- A system for continuous monitoring of food intake in patients with dysphagia
- A review of dimensionality reduction methods applied on clinical data of diabetic neuropathy complaints
- Biclustering of diabetic nephropathy and diabetic retinopathy microarray data using a similarity-based biclustering algorithm
- Prediction of Alzheimer associated proteins (PAAP): a perspective to understand Alzheimer disease for therapeutic design
- Autism detection using machine learning
Research pick: Entrepreneurial co-working spaces - "Coworking spaces: places that stimulate social capital for entrepreneurs"
New research published in the International Journal of Entrepreneurial Venturing suggests that co-working spaces can benefit entrepreneurs that make use of them by boosting social capital.
Victor Cabral of the Centre for Applied Research on Economics & Management at Amsterdam University of Applied Sciences, in the Netherlands, draws on previous work from various social science disciplines to build a conceptual model reveals the links between co-working spaces, social capital, and performance benefits. Through interviews with nineteen entrepreneurs using three co-working spaces, the research reveals the many benefits in terms of networking and other aspects of business that might be wrought by the use of such spaces.
An entrepreneur’s personal network is perhaps one of their most important assets allowing them to make connections with other entrepreneurs, investors, experts, and potential employees that would simply not be possible were they somehow to operate in isolation. As such, interventions that create new connections or strengthen the bridges between known contacts should almost always lead to benefits for all of those within the network.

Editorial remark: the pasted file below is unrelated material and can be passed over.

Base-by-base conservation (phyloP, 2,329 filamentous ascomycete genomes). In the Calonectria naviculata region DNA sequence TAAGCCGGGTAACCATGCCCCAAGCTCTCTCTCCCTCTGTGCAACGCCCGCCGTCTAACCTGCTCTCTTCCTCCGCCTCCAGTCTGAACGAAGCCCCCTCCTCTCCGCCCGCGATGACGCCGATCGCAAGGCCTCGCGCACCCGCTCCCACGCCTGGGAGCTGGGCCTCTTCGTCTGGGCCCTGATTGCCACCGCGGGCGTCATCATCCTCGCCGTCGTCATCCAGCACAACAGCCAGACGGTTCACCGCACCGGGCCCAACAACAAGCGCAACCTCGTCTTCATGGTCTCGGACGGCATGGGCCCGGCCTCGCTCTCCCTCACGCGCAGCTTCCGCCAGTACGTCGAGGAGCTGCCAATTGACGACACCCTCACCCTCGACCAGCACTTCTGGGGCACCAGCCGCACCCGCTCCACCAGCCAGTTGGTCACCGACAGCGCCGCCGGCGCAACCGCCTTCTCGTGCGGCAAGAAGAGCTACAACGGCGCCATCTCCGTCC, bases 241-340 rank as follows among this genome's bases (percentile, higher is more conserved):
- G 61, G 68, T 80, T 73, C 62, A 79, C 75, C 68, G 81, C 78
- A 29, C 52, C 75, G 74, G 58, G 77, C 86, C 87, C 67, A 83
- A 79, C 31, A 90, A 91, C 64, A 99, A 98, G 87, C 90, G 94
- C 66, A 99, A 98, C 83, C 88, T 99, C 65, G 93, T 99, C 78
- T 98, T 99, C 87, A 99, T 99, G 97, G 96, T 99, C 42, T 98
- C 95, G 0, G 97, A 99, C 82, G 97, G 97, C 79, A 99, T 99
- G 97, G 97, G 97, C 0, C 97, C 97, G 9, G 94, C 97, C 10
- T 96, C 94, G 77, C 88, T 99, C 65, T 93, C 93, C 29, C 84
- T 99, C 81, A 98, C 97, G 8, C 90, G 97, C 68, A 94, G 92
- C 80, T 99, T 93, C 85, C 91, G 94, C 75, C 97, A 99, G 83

Co-working spaces have become increasingly common in cities around the world, sometimes spring up on science and business parks, which are in themselves often perceived as a kind of meta-coworking space offering connectivity at the company level and with academia in many cases. “Co-working seems to be a response to the rise of start-ups and self-employed workers who want to work in social settings, and also reflects the shift towards flexible work approaches by firms in modern knowledge economies,” Cabral explains.
At the time of writing, we are in the middle of the global COVID-19 pandemic. Given social distancing measures and lockdowns that have been used since early 2020 to limit the spread of the disease, it is likely that the use of co-working spaces for many has been reduced during this period as more and more people have been forced to remote working and online conferencing and such. However, we can but hope that humanity will overcome this pandemic and we will move forward into a world where restrictions are no longer necessary and the notion of co-working spaces can come to the fore once again.